1 May 2014
Engl 1301 M09
Final Exam Essay
Teenagers Receiving the Death Penalty
One of the most controversial question in our society today is “Should teenagers be condemned to the death penalty for a horrendous crime?” In the United States 19 states permit the death penalty, and since of 1973, 226 juveniles have been sentenced to death. Since then, 20 have already been put to death and 82 of them remain on death row. With their undeveloped and immature minds, the effects of being neglected and abused, and international opinions, teenagers should not be punished receiving the death penalty.
Though teens should be held accountable for their actions their brains are still undeveloped and immature. As their brain is still developing “teenagers decision making capability is immature, impulsive, could be influenced by peer pressure, and lack the ability to realize the long and short term consequences for their actions” (“Should Juveniles Receive”). Studies show that the last part of the brain to develop is the frontal lobe located in front of the brain, which is responsible for controlling impulses and making decision (“Should Juveniles Receive”). This part of the brain is finished developing between the ages of 18 and 22. Because of the teens psychological imbalances it is cruel and unusual punishment to sentence a teen to death.
Many of these teenagers have gone through many difficulties in their life causing them to make actions that they normally would not. Other studies show that “60 percent of teenagers who have been sentenced to death were neglected or abused growing up” (“Juvenile Death Penalty”). Teenagers who were neglected or abused growing up created aggressive behavior. Growing up in conditions that effect a child’s emotional and physical growth convinces them to think that violence is acceptable, and can slow down the rate at which the child matures. These teens also carry similar cognitive functions to those of the mentally retarded because of their abusive childhood. For that reason, it is unjust to hold these teenagers completely at fault.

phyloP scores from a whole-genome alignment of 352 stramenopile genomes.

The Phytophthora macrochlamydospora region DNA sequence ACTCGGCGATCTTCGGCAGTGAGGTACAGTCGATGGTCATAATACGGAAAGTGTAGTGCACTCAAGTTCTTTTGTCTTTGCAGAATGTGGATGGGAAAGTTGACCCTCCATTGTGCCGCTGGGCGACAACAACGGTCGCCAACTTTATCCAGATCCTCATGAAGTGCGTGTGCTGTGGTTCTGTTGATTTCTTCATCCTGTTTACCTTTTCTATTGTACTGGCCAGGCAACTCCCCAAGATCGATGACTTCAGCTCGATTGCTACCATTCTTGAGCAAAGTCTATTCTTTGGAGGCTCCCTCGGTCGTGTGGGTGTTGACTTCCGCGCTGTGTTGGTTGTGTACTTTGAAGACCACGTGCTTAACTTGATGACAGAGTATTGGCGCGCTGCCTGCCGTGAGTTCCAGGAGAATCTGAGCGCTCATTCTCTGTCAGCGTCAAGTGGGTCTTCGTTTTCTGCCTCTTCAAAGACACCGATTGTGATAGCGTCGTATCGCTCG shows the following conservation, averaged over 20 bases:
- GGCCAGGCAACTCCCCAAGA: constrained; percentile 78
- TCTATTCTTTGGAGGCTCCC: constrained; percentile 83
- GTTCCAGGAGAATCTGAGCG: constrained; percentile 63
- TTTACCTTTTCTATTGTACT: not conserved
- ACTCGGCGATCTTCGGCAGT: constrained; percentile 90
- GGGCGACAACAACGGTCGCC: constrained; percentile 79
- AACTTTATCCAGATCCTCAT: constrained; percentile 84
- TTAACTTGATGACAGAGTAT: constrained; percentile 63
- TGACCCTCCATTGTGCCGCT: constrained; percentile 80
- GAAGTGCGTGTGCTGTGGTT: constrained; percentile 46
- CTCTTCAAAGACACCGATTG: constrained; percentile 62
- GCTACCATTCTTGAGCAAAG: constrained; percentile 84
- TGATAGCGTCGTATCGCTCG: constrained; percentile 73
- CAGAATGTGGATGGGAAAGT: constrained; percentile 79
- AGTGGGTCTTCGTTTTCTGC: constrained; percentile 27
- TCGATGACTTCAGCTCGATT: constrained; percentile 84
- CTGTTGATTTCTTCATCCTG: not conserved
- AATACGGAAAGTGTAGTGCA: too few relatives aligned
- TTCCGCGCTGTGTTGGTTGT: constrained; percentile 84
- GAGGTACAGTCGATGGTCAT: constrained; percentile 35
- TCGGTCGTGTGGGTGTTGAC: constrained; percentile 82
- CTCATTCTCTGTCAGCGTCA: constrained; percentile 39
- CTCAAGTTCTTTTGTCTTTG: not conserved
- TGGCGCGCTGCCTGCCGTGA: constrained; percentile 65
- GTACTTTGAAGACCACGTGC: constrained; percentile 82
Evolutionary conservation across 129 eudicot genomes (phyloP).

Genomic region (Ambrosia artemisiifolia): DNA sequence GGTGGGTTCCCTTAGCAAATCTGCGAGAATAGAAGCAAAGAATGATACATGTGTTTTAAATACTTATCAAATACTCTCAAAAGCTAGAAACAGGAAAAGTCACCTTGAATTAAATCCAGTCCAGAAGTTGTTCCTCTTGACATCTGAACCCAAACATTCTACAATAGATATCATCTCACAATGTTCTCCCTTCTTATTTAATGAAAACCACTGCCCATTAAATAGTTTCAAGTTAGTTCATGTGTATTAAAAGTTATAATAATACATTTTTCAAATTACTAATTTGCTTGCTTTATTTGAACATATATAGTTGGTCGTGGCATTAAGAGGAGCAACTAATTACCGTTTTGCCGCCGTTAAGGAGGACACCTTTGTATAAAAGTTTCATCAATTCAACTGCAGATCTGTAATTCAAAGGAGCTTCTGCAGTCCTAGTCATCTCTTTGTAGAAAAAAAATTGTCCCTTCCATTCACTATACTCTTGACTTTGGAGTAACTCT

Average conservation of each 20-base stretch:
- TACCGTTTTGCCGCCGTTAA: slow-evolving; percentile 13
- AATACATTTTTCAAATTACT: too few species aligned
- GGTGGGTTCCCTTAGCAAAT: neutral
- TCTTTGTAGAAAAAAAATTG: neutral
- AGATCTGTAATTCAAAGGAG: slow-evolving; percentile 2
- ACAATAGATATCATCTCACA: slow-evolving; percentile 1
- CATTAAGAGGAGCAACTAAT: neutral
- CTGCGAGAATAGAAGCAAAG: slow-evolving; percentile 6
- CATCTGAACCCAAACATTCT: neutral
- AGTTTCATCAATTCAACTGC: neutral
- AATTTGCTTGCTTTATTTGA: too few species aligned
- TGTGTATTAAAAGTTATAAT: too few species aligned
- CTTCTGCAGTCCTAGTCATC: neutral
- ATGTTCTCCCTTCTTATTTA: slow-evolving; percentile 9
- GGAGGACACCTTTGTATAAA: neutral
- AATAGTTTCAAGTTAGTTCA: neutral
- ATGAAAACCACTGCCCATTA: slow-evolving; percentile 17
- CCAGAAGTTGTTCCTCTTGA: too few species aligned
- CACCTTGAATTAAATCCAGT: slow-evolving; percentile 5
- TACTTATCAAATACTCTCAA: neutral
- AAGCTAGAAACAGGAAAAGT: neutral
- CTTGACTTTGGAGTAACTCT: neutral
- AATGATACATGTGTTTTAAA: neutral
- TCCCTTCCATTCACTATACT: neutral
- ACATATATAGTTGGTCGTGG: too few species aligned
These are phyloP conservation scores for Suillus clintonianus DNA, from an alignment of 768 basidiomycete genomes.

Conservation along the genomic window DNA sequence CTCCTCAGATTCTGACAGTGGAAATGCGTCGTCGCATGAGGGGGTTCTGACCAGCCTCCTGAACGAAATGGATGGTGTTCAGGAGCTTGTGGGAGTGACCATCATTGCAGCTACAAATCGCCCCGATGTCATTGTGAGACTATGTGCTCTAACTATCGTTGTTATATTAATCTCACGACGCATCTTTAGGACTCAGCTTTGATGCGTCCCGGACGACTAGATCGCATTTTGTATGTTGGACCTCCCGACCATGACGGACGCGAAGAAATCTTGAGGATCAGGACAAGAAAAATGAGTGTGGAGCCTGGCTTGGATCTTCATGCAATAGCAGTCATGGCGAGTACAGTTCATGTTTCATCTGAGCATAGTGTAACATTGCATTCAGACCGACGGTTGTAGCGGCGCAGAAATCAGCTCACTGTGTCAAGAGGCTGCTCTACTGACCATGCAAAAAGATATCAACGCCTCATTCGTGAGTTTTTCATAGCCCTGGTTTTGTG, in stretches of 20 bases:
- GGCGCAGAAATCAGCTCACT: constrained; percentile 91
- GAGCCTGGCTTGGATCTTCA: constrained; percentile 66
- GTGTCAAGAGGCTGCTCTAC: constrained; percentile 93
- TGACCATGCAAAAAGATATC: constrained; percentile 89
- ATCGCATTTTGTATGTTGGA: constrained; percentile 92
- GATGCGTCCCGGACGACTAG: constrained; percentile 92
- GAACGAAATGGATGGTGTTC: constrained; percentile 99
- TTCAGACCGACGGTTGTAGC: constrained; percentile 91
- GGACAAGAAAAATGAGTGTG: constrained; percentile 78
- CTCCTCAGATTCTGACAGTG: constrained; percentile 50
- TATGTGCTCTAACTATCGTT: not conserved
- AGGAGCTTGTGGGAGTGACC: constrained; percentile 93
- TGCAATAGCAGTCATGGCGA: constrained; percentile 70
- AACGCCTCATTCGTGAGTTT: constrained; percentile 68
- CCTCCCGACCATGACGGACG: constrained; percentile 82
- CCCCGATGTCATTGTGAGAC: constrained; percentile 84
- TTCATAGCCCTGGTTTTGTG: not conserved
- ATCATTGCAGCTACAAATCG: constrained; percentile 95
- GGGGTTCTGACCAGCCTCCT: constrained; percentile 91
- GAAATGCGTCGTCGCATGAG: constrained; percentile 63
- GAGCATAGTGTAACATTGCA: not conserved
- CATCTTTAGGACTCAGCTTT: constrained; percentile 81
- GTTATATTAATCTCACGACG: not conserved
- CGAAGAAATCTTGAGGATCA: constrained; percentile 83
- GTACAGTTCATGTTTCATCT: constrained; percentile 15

The execution of minors violates international treaties which know that civilization should not have the right to execute people with immature logic of the consequences of their actions, and is considered anachronistic, inhumane, and in conflict with central values of justice. The execution of young offenders has been banned by The International Covenant on Civil and Political Rights. In the past decade the United States has executed more